Haziran 8, 2023

Journey of Rick Heiden Ch. 45-46

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The Journey of Rick Heiden

All Rights Reserved © 2020, Rick Haydn Horst

This is a work of fiction. Names, characters, businesses, places, events, locales, and incidents are either the products of the author’s imagination or used in a fictitious manner. Any resemblance to actual persons, living or dead, or actual events is purely coincidental.

This novel contains 50 chapters.


An eruption of rapid tang-tang-tangs reverberated inside my head the instant I arrived on Earth. My lagging consciousness reasserted itself, and I realized I sat amid a hailstorm of bullets pounding my ship from all sides. I braced myself in the seat and stiffened my head against the headrest for a rapid vertical ascent. The moment of downward pressure felt more familiar than Earth’s gravity, but the faster the ship moved, the less I sensed the motion.

My ship, the Berlioz, and I rose high into the air, well above the tightly gnarled sea of trees called Aokigahara, the suicide forest, where the portal had lain hidden for hundreds of years. Mount Fuji’s snowy western face had an orange glow; I had arrived on the island of Japan a few minutes before sundown.

The ship’s sensors alerted me that two fighter jets from a nearby military base had turned my direction, flying at Mach 2, and would be upon me in seconds. It was most likely the Americans. Thanks to years of subscriptions to various science magazines, I knew that Earth’s aircraft traveled less than Mach 5. Engaging the rear thrusters, I departed, rather than toying with them by waiting until the last second. They abandoned the pursuit when I surpassed their speed and altitude limit. I knew returning to Earth to save David would make a target of me again; it went with the territory.

David’s letters implied that diplomatic discussions with the Japanese had gone well, so I found it curious they allowed the Americans to garrison at the portal. Then again, given the position the Japanese were in with the Americans, could they stop them? Whatever the answer, I made a record of my unwelcome in the ship’s log.

A Jiyūvian named Gabriel had proclaimed himself Jiyū’s adversary. He caused my return to Earth. He claimed he sent what he called a Trojan Horse to Earth to hunt David and kill him. If true, I concluded he meant the mercenary named Salvatore Greco, as the Trojans were Greeks, and the name Greco means of Greece. Gabriel must have used his Prime-Sharer ability to program his mind to commit the deed. However, after having given Gabriel a Revertor vile in his juice that morning, he should rapidly lose that ability. Once I returned home, I would use my Prime-Share ability on him, force him to awaken Amaré and Dmitry, and then that will be that, but first I had to find David.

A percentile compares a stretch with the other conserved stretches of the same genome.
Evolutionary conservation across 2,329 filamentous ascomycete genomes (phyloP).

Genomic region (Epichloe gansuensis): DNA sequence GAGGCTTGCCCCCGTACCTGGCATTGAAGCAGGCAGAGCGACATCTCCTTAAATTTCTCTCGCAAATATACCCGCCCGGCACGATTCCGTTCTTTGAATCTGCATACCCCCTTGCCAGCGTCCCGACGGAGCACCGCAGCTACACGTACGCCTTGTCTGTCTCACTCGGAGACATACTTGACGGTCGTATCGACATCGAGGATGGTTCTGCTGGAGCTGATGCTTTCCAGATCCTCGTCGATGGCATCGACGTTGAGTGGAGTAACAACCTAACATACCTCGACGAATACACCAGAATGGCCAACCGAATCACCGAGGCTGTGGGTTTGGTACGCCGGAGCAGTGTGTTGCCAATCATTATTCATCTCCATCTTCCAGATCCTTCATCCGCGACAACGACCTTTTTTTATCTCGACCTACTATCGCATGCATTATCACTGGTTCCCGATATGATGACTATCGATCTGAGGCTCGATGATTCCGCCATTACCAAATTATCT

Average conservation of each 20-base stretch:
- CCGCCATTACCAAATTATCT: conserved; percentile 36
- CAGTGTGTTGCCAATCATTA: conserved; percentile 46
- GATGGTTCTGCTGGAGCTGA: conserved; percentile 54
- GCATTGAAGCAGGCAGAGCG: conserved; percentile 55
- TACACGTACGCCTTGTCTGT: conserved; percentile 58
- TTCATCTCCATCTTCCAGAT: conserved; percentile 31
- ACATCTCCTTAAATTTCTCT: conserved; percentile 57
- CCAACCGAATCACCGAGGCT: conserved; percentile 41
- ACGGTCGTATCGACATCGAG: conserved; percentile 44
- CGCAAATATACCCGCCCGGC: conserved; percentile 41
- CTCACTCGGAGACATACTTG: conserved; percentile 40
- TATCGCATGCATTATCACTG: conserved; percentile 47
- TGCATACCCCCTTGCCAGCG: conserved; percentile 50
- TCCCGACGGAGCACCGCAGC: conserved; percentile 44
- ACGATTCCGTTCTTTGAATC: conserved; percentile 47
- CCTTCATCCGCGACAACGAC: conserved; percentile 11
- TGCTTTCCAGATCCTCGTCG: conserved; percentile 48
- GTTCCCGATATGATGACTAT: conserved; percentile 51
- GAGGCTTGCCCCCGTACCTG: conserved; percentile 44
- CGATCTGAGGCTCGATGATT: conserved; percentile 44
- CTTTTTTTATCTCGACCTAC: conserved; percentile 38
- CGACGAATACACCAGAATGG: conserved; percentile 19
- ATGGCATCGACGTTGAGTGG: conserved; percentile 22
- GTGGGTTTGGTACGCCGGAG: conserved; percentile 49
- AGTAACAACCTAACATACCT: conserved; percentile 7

We had sent Greco and Lopez, the two American mercenaries we found at the second portal, back to Earth 30 days earlier at the beginning of the jear. Thirty days on Jiyū measured a rough equivalence to six days on Earth, give or take some hours. He had ample time to perform his task. Had I arrived too late?

My ship, the Berlioz, a stunning black beauty both fast and versatile, culminated hundreds of jears of Jiyūvian technology. An A.I. friend named Venn designed it, forged it, and at the request of Amaré, gave it to me. From where I sat, the 180-degree screen covered much of the cockpit interior. Panels of touchscreen controls surrounded me, and a holographic yoke for maneuvering floated within easy reach.

The ship’s computerized teacher released me from instruction before the beginning of the jear; so, I made the trip to Earth with the knowledge of the ship’s inner workings. I knew that upon detecting possible hull damage, the vessel would pressure test the envelope for leakage.

The Berlioz could do many things, but it could not cloak itself, so the potential of future engagements with various militaries worried me. However, the ship’s nanotube covering could absorb a range of electromagnetic radiation frequencies preventing ground radar from detecting the ship’s presence and weapons from locking onto it. Without that ability, and its collision avoidance systems, the Terrans firing an air-to-air or ground-to-air missile might have proved more than the Berlioz could handle, and I had no desire to put the ship to the test. So, we, the ship and I, hovered just below the ionosphere at 70 kilometers (43 miles) altitude for safety, but I would never find David at that distance. I contemplated how to land in London, avoiding the invasion of another country’s airspace during the descent. Before that could happen, however, I needed to make a phone call.

The pressure test revealed no holes in the hull of the ship. “Thank you, Venn.”